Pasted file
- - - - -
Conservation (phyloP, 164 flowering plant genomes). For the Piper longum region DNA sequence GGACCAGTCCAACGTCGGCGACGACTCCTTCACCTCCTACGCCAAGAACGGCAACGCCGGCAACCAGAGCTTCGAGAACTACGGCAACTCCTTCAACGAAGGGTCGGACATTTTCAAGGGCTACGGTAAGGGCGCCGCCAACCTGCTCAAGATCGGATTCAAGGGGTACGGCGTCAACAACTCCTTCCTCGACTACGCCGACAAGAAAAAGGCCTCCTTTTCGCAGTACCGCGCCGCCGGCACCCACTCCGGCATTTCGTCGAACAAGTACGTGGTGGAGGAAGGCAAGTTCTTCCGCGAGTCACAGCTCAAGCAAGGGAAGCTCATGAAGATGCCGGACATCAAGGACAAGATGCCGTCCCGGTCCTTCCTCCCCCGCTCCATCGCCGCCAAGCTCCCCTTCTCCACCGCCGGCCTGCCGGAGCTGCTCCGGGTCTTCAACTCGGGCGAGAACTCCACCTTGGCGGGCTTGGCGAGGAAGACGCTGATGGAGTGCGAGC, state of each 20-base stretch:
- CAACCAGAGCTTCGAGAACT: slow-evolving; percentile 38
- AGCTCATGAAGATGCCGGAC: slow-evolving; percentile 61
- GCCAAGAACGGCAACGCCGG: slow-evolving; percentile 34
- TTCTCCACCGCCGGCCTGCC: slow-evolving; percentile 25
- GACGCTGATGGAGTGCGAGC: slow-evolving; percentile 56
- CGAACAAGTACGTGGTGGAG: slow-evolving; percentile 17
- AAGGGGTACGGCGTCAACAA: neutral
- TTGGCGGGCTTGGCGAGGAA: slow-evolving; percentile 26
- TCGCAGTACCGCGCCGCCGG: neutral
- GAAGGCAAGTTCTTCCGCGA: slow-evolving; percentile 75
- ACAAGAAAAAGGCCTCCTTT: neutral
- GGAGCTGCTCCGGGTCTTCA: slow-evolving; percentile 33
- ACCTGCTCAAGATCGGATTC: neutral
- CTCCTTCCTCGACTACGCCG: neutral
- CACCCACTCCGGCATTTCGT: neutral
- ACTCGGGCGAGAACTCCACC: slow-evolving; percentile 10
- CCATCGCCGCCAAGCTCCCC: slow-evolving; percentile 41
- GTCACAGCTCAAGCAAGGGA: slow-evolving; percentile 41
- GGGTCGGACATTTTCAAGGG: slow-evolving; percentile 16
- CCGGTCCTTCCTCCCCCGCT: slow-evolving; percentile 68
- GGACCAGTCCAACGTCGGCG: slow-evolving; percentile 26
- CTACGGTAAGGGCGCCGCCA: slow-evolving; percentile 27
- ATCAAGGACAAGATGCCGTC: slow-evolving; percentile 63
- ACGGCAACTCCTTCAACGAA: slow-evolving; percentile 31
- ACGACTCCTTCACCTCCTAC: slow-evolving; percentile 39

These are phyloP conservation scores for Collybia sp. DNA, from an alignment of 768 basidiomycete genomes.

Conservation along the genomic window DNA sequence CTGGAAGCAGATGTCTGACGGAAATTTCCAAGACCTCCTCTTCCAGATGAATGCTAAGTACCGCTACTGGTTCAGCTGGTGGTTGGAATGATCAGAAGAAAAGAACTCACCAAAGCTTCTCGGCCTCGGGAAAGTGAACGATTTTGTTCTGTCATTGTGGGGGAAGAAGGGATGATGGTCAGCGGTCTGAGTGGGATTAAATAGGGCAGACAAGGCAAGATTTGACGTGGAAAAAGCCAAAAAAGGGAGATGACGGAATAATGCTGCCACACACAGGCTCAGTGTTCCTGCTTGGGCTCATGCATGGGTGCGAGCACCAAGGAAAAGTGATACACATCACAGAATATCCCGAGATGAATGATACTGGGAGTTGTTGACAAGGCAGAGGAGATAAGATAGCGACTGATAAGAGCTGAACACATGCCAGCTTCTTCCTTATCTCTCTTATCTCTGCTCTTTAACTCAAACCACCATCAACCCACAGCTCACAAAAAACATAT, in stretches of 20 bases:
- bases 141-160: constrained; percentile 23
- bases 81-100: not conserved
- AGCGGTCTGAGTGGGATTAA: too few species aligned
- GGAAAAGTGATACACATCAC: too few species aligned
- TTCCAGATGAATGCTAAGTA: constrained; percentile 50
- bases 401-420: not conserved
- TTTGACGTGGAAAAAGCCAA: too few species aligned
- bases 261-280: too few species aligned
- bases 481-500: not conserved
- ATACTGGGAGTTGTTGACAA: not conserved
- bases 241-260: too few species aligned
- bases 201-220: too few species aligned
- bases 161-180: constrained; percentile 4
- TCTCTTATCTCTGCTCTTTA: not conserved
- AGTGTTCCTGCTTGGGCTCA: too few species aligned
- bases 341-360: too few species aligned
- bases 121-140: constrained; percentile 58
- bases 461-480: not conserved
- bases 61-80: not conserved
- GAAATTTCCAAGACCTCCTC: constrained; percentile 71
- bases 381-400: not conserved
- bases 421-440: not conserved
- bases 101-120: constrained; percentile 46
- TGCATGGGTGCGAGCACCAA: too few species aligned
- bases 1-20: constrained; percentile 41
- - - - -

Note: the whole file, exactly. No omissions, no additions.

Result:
Conservation (phyloP, 164 flowering plant genomes). For the Piper longum region DNA sequence GGACCAGTCCAACGTCGGCGACGACTCCTTCACCTCCTACGCCAAGAACGGCAACGCCGGCAACCAGAGCTTCGAGAACTACGGCAACTCCTTCAACGAAGGGTCGGACATTTTCAAGGGCTACGGTAAGGGCGCCGCCAACCTGCTCAAGATCGGATTCAAGGGGTACGGCGTCAACAACTCCTTCCTCGACTACGCCGACAAGAAAAAGGCCTCCTTTTCGCAGTACCGCGCCGCCGGCACCCACTCCGGCATTTCGTCGAACAAGTACGTGGTGGAGGAAGGCAAGTTCTTCCGCGAGTCACAGCTCAAGCAAGGGAAGCTCATGAAGATGCCGGACATCAAGGACAAGATGCCGTCCCGGTCCTTCCTCCCCCGCTCCATCGCCGCCAAGCTCCCCTTCTCCACCGCCGGCCTGCCGGAGCTGCTCCGGGTCTTCAACTCGGGCGAGAACTCCACCTTGGCGGGCTTGGCGAGGAAGACGCTGATGGAGTGCGAGC, state of each 20-base stretch:
- CAACCAGAGCTTCGAGAACT: slow-evolving; percentile 38
- AGCTCATGAAGATGCCGGAC: slow-evolving; percentile 61
- GCCAAGAACGGCAACGCCGG: slow-evolving; percentile 34
- TTCTCCACCGCCGGCCTGCC: slow-evolving; percentile 25
- GACGCTGATGGAGTGCGAGC: slow-evolving; percentile 56
- CGAACAAGTACGTGGTGGAG: slow-evolving; percentile 17
- AAGGGGTACGGCGTCAACAA: neutral
- TTGGCGGGCTTGGCGAGGAA: slow-evolving; percentile 26
- TCGCAGTACCGCGCCGCCGG: neutral
- GAAGGCAAGTTCTTCCGCGA: slow-evolving; percentile 75
- ACAAGAAAAAGGCCTCCTTT: neutral
- GGAGCTGCTCCGGGTCTTCA: slow-evolving; percentile 33
- ACCTGCTCAAGATCGGATTC: neutral
- CTCCTTCCTCGACTACGCCG: neutral
- CACCCACTCCGGCATTTCGT: neutral
- ACTCGGGCGAGAACTCCACC: slow-evolving; percentile 10
- CCATCGCCGCCAAGCTCCCC: slow-evolving; percentile 41
- GTCACAGCTCAAGCAAGGGA: slow-evolving; percentile 41
- GGGTCGGACATTTTCAAGGG: slow-evolving; percentile 16
- CCGGTCCTTCCTCCCCCGCT: slow-evolving; percentile 68
- GGACCAGTCCAACGTCGGCG: slow-evolving; percentile 26
- CTACGGTAAGGGCGCCGCCA: slow-evolving; percentile 27
- ATCAAGGACAAGATGCCGTC: slow-evolving; percentile 63
- ACGGCAACTCCTTCAACGAA: slow-evolving; percentile 31
- ACGACTCCTTCACCTCCTAC: slow-evolving; percentile 39

These are phyloP conservation scores for Collybia sp. DNA, from an alignment of 768 basidiomycete genomes.

Conservation along the genomic window DNA sequence CTGGAAGCAGATGTCTGACGGAAATTTCCAAGACCTCCTCTTCCAGATGAATGCTAAGTACCGCTACTGGTTCAGCTGGTGGTTGGAATGATCAGAAGAAAAGAACTCACCAAAGCTTCTCGGCCTCGGGAAAGTGAACGATTTTGTTCTGTCATTGTGGGGGAAGAAGGGATGATGGTCAGCGGTCTGAGTGGGATTAAATAGGGCAGACAAGGCAAGATTTGACGTGGAAAAAGCCAAAAAAGGGAGATGACGGAATAATGCTGCCACACACAGGCTCAGTGTTCCTGCTTGGGCTCATGCATGGGTGCGAGCACCAAGGAAAAGTGATACACATCACAGAATATCCCGAGATGAATGATACTGGGAGTTGTTGACAAGGCAGAGGAGATAAGATAGCGACTGATAAGAGCTGAACACATGCCAGCTTCTTCCTTATCTCTCTTATCTCTGCTCTTTAACTCAAACCACCATCAACCCACAGCTCACAAAAAACATAT, in stretches of 20 bases:
- bases 141-160: constrained; percentile 23
- bases 81-100: not conserved
- AGCGGTCTGAGTGGGATTAA: too few species aligned
- GGAAAAGTGATACACATCAC: too few species aligned
- TTCCAGATGAATGCTAAGTA: constrained; percentile 50
- bases 401-420: not conserved
- TTTGACGTGGAAAAAGCCAA: too few species aligned
- bases 261-280: too few species aligned
- bases 481-500: not conserved
- ATACTGGGAGTTGTTGACAA: not conserved
- bases 241-260: too few species aligned
- bases 201-220: too few species aligned
- bases 161-180: constrained; percentile 4
- TCTCTTATCTCTGCTCTTTA: not conserved
- AGTGTTCCTGCTTGGGCTCA: too few species aligned
- bases 341-360: too few species aligned
- bases 121-140: constrained; percentile 58
- bases 461-480: not conserved
- bases 61-80: not conserved
- GAAATTTCCAAGACCTCCTC: constrained; percentile 71
- bases 381-400: not conserved
- bases 421-440: not conserved
- bases 101-120: constrained; percentile 46
- TGCATGGGTGCGAGCACCAA: too few species aligned
- bases 1-20: constrained; percentile 41